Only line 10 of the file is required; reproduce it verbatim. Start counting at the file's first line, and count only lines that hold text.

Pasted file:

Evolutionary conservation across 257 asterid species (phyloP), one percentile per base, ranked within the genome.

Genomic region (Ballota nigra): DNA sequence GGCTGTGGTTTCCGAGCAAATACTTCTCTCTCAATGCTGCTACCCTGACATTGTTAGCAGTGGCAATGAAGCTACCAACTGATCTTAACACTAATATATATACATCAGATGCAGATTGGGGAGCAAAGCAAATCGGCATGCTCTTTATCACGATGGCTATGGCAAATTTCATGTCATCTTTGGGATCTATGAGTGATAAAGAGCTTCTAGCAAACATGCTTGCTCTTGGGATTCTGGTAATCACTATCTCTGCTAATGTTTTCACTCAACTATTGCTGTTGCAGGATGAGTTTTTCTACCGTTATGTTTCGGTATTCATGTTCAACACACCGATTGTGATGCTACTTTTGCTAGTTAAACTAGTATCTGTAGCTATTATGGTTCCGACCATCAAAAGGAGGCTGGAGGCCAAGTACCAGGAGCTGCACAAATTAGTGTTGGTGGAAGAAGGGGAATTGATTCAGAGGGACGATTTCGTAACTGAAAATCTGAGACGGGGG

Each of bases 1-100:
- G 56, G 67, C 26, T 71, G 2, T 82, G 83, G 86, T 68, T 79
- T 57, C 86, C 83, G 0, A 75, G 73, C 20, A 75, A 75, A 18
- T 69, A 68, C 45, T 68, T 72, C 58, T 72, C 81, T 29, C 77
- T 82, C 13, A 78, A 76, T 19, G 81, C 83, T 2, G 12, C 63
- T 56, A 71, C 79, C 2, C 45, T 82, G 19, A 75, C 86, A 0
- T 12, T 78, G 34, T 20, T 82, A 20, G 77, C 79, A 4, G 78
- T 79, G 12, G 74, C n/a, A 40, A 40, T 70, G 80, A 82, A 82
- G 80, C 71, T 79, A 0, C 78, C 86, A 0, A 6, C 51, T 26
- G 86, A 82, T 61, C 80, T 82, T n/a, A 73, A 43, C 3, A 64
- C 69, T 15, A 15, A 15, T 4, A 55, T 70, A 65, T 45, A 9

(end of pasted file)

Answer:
- T 79, G 12, G 74, C n/a, A 40, A 40, T 70, G 80, A 82, A 82